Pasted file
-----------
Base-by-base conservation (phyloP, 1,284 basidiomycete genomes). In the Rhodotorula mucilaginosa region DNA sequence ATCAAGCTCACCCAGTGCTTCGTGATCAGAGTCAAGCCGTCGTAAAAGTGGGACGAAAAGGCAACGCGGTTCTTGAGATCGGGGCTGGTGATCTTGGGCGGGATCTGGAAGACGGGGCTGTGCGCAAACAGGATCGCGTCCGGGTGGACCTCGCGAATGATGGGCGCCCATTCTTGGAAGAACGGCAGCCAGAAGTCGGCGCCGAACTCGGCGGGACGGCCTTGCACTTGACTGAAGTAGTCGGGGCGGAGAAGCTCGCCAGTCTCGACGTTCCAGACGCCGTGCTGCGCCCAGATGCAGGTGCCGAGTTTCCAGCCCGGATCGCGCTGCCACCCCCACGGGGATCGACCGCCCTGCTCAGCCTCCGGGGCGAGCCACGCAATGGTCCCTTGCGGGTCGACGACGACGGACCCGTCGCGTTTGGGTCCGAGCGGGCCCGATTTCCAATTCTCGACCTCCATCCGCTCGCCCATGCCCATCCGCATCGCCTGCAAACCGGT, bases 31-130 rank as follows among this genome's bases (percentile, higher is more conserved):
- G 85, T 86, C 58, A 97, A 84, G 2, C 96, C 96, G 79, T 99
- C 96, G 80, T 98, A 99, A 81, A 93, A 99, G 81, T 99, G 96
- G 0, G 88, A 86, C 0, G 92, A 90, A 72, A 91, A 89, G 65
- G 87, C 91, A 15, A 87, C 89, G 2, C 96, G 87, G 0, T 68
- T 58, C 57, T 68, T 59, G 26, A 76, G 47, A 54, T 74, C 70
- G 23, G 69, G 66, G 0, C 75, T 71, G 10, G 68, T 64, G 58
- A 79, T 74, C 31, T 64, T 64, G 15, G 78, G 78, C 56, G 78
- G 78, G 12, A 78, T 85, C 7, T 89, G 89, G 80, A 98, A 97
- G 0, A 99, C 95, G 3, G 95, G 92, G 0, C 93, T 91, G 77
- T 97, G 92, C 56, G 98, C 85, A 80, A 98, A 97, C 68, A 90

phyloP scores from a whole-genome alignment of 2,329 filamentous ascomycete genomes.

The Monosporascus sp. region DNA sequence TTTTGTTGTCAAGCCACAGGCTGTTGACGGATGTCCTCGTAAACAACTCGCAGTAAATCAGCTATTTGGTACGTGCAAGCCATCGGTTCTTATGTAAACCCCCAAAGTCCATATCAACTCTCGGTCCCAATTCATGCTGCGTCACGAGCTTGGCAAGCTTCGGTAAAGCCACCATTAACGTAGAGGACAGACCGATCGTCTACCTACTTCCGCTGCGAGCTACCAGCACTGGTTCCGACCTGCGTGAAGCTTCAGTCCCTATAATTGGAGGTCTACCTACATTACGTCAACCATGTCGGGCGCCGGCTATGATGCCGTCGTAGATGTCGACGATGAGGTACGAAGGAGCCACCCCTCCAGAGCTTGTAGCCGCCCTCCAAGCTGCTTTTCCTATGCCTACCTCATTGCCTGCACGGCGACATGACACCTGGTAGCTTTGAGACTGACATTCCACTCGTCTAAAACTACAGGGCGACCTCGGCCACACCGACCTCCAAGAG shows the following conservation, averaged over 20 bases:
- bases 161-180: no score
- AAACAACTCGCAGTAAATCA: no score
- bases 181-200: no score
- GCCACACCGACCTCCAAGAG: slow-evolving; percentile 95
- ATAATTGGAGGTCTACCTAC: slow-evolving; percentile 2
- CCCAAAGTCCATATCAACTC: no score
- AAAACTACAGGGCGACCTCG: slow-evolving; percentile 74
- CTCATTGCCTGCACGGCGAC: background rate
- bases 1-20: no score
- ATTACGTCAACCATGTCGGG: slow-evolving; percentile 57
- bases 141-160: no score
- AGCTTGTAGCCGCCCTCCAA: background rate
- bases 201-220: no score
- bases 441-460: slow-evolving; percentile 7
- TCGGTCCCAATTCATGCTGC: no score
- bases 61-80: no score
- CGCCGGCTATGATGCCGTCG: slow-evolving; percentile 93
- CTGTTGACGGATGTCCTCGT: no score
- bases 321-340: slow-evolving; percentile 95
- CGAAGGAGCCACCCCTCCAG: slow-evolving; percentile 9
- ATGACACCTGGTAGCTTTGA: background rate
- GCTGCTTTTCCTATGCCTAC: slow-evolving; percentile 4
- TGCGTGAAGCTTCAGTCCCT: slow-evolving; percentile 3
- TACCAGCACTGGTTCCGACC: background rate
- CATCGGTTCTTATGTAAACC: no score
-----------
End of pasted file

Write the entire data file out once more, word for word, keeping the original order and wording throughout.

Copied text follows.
Base-by-base conservation (phyloP, 1,284 basidiomycete genomes). In the Rhodotorula mucilaginosa region DNA sequence ATCAAGCTCACCCAGTGCTTCGTGATCAGAGTCAAGCCGTCGTAAAAGTGGGACGAAAAGGCAACGCGGTTCTTGAGATCGGGGCTGGTGATCTTGGGCGGGATCTGGAAGACGGGGCTGTGCGCAAACAGGATCGCGTCCGGGTGGACCTCGCGAATGATGGGCGCCCATTCTTGGAAGAACGGCAGCCAGAAGTCGGCGCCGAACTCGGCGGGACGGCCTTGCACTTGACTGAAGTAGTCGGGGCGGAGAAGCTCGCCAGTCTCGACGTTCCAGACGCCGTGCTGCGCCCAGATGCAGGTGCCGAGTTTCCAGCCCGGATCGCGCTGCCACCCCCACGGGGATCGACCGCCCTGCTCAGCCTCCGGGGCGAGCCACGCAATGGTCCCTTGCGGGTCGACGACGACGGACCCGTCGCGTTTGGGTCCGAGCGGGCCCGATTTCCAATTCTCGACCTCCATCCGCTCGCCCATGCCCATCCGCATCGCCTGCAAACCGGT, bases 31-130 rank as follows among this genome's bases (percentile, higher is more conserved):
- G 85, T 86, C 58, A 97, A 84, G 2, C 96, C 96, G 79, T 99
- C 96, G 80, T 98, A 99, A 81, A 93, A 99, G 81, T 99, G 96
- G 0, G 88, A 86, C 0, G 92, A 90, A 72, A 91, A 89, G 65
- G 87, C 91, A 15, A 87, C 89, G 2, C 96, G 87, G 0, T 68
- T 58, C 57, T 68, T 59, G 26, A 76, G 47, A 54, T 74, C 70
- G 23, G 69, G 66, G 0, C 75, T 71, G 10, G 68, T 64, G 58
- A 79, T 74, C 31, T 64, T 64, G 15, G 78, G 78, C 56, G 78
- G 78, G 12, A 78, T 85, C 7, T 89, G 89, G 80, A 98, A 97
- G 0, A 99, C 95, G 3, G 95, G 92, G 0, C 93, T 91, G 77
- T 97, G 92, C 56, G 98, C 85, A 80, A 98, A 97, C 68, A 90

phyloP scores from a whole-genome alignment of 2,329 filamentous ascomycete genomes.

The Monosporascus sp. region DNA sequence TTTTGTTGTCAAGCCACAGGCTGTTGACGGATGTCCTCGTAAACAACTCGCAGTAAATCAGCTATTTGGTACGTGCAAGCCATCGGTTCTTATGTAAACCCCCAAAGTCCATATCAACTCTCGGTCCCAATTCATGCTGCGTCACGAGCTTGGCAAGCTTCGGTAAAGCCACCATTAACGTAGAGGACAGACCGATCGTCTACCTACTTCCGCTGCGAGCTACCAGCACTGGTTCCGACCTGCGTGAAGCTTCAGTCCCTATAATTGGAGGTCTACCTACATTACGTCAACCATGTCGGGCGCCGGCTATGATGCCGTCGTAGATGTCGACGATGAGGTACGAAGGAGCCACCCCTCCAGAGCTTGTAGCCGCCCTCCAAGCTGCTTTTCCTATGCCTACCTCATTGCCTGCACGGCGACATGACACCTGGTAGCTTTGAGACTGACATTCCACTCGTCTAAAACTACAGGGCGACCTCGGCCACACCGACCTCCAAGAG shows the following conservation, averaged over 20 bases:
- bases 161-180: no score
- AAACAACTCGCAGTAAATCA: no score
- bases 181-200: no score
- GCCACACCGACCTCCAAGAG: slow-evolving; percentile 95
- ATAATTGGAGGTCTACCTAC: slow-evolving; percentile 2
- CCCAAAGTCCATATCAACTC: no score
- AAAACTACAGGGCGACCTCG: slow-evolving; percentile 74
- CTCATTGCCTGCACGGCGAC: background rate
- bases 1-20: no score
- ATTACGTCAACCATGTCGGG: slow-evolving; percentile 57
- bases 141-160: no score
- AGCTTGTAGCCGCCCTCCAA: background rate
- bases 201-220: no score
- bases 441-460: slow-evolving; percentile 7
- TCGGTCCCAATTCATGCTGC: no score
- bases 61-80: no score
- CGCCGGCTATGATGCCGTCG: slow-evolving; percentile 93
- CTGTTGACGGATGTCCTCGT: no score
- bases 321-340: slow-evolving; percentile 95
- CGAAGGAGCCACCCCTCCAG: slow-evolving; percentile 9
- ATGACACCTGGTAGCTTTGA: background rate
- GCTGCTTTTCCTATGCCTAC: slow-evolving; percentile 4
- TGCGTGAAGCTTCAGTCCCT: slow-evolving; percentile 3
- TACCAGCACTGGTTCCGACC: background rate
- CATCGGTTCTTATGTAAACC: no score